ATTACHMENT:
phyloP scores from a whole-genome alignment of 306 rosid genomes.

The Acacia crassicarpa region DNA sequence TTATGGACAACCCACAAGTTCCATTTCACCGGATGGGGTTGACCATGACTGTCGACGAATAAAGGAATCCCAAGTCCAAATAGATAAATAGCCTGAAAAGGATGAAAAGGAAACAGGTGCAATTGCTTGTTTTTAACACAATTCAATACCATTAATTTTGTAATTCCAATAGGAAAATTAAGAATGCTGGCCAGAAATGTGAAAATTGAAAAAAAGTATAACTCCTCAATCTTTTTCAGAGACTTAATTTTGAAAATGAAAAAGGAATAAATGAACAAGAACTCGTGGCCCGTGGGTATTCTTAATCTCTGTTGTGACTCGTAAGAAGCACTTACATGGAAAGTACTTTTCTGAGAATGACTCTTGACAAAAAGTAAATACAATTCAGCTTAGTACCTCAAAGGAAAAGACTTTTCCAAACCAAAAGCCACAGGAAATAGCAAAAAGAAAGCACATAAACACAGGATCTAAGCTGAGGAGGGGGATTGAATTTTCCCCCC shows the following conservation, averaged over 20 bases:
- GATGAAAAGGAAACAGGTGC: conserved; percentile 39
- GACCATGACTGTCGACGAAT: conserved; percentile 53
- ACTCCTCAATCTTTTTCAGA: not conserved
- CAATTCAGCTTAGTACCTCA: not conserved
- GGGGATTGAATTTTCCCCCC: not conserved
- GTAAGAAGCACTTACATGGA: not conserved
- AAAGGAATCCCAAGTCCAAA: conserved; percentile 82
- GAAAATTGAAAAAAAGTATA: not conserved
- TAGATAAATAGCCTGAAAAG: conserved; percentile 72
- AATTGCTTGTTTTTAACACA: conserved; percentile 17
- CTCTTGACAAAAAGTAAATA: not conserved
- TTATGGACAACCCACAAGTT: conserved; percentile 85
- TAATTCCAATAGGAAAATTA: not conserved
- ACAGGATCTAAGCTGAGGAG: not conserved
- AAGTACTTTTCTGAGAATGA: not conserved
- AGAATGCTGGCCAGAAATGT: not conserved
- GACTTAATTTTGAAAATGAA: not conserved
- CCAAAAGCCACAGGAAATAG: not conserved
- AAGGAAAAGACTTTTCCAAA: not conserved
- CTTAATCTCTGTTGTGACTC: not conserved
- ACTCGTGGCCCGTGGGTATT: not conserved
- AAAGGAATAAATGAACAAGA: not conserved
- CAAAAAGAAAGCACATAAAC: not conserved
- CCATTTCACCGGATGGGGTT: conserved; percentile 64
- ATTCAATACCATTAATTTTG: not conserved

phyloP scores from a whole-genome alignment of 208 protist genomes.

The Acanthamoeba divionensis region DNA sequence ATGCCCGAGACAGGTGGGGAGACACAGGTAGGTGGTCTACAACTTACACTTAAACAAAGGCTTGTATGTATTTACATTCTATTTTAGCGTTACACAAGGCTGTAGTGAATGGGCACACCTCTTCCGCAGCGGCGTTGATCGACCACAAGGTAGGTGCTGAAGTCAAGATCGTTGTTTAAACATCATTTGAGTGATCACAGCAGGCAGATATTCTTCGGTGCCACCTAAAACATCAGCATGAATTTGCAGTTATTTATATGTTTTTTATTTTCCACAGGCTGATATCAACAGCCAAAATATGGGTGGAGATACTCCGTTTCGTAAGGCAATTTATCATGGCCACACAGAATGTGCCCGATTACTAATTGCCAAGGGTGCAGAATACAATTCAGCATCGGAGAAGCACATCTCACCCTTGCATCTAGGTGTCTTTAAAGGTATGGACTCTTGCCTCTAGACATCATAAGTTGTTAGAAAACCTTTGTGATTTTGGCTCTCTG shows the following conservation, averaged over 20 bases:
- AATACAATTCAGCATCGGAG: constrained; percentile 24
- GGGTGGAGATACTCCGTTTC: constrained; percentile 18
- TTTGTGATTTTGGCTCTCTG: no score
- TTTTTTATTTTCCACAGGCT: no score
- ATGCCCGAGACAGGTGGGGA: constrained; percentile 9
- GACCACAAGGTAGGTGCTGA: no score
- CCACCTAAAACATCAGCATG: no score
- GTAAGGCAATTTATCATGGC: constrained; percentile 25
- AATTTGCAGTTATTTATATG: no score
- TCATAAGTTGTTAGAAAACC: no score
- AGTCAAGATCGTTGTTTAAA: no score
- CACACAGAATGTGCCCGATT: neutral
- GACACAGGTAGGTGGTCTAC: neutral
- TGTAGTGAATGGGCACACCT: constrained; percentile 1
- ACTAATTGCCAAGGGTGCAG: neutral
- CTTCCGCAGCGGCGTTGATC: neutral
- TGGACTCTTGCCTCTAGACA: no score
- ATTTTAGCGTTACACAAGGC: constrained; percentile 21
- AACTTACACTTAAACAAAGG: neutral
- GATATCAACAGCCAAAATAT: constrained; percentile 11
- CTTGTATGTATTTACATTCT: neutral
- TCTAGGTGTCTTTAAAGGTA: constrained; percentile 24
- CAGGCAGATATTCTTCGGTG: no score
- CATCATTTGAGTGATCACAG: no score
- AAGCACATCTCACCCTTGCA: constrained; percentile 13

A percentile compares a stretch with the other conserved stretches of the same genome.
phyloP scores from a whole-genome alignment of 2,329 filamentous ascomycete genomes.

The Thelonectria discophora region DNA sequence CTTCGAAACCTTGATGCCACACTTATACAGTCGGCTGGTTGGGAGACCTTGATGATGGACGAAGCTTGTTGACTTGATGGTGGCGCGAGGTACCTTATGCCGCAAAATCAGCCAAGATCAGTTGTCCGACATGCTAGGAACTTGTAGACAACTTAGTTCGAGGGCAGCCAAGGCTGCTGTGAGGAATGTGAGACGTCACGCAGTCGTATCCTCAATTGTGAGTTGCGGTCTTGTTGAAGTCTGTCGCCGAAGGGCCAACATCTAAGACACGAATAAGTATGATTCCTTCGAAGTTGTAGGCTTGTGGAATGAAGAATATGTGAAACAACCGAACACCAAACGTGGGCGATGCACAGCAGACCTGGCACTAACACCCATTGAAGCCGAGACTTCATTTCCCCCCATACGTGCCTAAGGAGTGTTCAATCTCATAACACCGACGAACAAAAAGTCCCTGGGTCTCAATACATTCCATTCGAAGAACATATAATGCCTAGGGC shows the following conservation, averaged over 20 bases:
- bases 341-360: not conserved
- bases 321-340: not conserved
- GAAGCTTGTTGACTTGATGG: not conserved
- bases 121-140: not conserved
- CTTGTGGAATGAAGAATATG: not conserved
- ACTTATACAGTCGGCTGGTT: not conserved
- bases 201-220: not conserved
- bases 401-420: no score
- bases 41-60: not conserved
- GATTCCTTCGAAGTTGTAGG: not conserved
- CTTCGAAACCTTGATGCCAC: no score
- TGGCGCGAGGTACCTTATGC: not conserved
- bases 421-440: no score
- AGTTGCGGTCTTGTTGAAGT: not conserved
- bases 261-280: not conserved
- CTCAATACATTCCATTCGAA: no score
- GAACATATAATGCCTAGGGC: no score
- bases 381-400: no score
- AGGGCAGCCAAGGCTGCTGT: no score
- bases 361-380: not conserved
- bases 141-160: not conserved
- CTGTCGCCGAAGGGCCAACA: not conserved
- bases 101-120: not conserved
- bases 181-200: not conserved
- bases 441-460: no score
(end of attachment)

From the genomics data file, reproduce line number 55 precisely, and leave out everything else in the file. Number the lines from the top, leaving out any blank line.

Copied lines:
A percentile compares a stretch with the other conserved stretches of the same genome.